You are writing a persuasive essay, but it should also have some of the elements of a persuasive speech. That is why it is generally called a personal “statement,” instead of personal essay. The personal statement is a unique genre and very difficult to master, since at most people write one or two in their lives. Most importantly for this genre, you want to build a strong ethos. That means your audience should like you and find you authoritative, competent, thoughtful, and honest. You want to demonstrate that you are a perceptive leader, who can communicate well with others, that you are open to new experiences and are enthusiastic. You do not want to come across as too formal, stuffy or too technical. You must give your audience evidence for your assertion that you should be admitted. The best essays will interpret the evidence provided by explaining how each piece of evidence contributes to supporting the assertion. The best essays will also be clear, concise, and graceful.
Personal Statements for Graduate School (Humanities) Everything that follows is an elaboration of this one main issue: graduate school is specific career training and apprenticeship for the the profession of academic teaching and scholarship. If you are the sort of person who should be a professional academic. and can say honestly and clearly how you know that your essay will probably succeed. If you aren’t your essay will probably reveal that-saving you and your readers much wasted time and needless sorrow. either way, everybody wins.
Some programs will ask you to write one statement covering a number of areas. Others require a brief response to a series of essay questions. Your best writing comes when you have an actual audience in mind and specific questions. I recommend that you don’t just write a generic personal statement but that you write a personal statement for the school with the earliest deadline.
Many graduate schools require you to write a personal statement for purposes. It is also known as a statement of purpose or letter of intent. If you are applying for a graduate school, your personal statement should reflect some bit of maturity and style. Remember, your personal statement is going to be read by an academic expert, so you need to be very careful with the structure and content of your statement. Besides, an evaluator will have a very small amount of time at his disposal to read your essay. Typically, they spend approximately five minutes to read your personal statement. So, you should be prepared to write an exceptionally good statement for your application since it will be a determinant factor in your selection process. Your aim is to draw attention of the admissions officer in the shortest time possible.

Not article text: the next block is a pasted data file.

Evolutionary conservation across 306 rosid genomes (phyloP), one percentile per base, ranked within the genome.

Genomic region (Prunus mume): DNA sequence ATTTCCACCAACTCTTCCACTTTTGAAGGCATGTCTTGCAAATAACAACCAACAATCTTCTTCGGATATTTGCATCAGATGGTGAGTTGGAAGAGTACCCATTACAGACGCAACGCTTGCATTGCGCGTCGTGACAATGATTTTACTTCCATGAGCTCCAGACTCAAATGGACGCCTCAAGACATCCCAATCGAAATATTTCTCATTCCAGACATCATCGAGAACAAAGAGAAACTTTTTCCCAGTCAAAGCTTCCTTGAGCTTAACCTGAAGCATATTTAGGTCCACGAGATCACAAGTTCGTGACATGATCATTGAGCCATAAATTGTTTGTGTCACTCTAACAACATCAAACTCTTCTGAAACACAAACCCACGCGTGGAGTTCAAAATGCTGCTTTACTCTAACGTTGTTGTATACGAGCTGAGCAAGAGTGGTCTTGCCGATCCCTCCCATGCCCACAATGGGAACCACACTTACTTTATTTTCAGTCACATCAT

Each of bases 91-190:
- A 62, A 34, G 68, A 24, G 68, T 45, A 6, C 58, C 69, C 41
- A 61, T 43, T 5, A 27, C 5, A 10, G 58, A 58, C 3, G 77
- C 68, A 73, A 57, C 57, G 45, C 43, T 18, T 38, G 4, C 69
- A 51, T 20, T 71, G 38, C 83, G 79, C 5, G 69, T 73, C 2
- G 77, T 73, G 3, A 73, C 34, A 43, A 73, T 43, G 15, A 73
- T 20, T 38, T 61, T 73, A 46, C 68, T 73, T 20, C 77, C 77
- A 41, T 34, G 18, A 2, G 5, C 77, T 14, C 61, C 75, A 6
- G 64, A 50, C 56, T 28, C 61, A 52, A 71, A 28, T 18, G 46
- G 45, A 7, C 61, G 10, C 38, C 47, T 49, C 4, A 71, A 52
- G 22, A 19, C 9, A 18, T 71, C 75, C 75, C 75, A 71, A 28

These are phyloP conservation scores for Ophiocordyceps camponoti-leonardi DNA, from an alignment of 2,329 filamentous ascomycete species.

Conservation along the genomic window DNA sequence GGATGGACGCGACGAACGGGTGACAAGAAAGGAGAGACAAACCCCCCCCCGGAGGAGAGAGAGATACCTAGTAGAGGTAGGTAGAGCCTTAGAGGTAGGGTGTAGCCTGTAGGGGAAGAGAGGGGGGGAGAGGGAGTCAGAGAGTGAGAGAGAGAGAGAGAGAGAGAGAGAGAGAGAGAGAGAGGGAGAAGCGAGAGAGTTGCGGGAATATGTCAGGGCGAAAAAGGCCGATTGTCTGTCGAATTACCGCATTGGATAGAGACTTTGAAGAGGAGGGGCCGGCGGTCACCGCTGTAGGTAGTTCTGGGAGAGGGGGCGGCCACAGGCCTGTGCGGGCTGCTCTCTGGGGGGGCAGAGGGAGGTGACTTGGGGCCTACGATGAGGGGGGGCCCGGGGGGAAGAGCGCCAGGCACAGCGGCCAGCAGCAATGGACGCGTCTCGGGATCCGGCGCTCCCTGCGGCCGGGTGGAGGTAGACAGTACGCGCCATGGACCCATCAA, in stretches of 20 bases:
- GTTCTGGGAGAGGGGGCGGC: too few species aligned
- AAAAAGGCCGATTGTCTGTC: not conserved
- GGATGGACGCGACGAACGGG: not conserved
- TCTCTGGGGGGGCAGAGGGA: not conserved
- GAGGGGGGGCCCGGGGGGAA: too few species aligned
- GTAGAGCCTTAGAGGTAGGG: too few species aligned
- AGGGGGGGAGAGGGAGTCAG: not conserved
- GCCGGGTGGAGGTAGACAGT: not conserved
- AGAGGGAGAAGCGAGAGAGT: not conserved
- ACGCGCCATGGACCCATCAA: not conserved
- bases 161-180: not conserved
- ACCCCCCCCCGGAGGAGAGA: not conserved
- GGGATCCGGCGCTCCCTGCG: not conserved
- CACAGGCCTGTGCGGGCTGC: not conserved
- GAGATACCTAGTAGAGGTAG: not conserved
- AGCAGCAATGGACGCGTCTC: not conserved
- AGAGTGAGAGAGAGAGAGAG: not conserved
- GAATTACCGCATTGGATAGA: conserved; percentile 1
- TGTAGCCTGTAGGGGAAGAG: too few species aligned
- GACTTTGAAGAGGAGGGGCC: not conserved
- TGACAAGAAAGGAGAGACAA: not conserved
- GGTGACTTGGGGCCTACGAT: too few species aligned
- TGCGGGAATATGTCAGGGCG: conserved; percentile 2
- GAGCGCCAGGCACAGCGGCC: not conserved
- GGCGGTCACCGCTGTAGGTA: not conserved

This is an excellent personal statement because it shows this candidate has had a tangible impact on organizations, and probably on the global economy. The statement keeps the reader engaged by giving a meaningful story with background, context, conflict, and resolution. It also provides a peek into the mysterious and increasingly legendary world of Silicon Valley start-ups. This is a good model for someone who has been out of college for a while, but who hasn’t been working in a law firm. The essay is focused on career goals, with career history to back it up. This person is a doer, not a dreamer. The writer shows a depth of technical knowledge and strong analytic reasoning skills that go way beyond linear thinking, especially when he describes finding new solutions to highly technical problems that do not violate patents. The statement creates desire in the admissions committee to admit this person because other companies seek to hire the applicant and venture capitalists are willing to support the applicant with substantial funds. This statement will inspire members of the admissions committee to act on the applicant’s behalf because he has reached way beyond the safety net of college, and succeeded.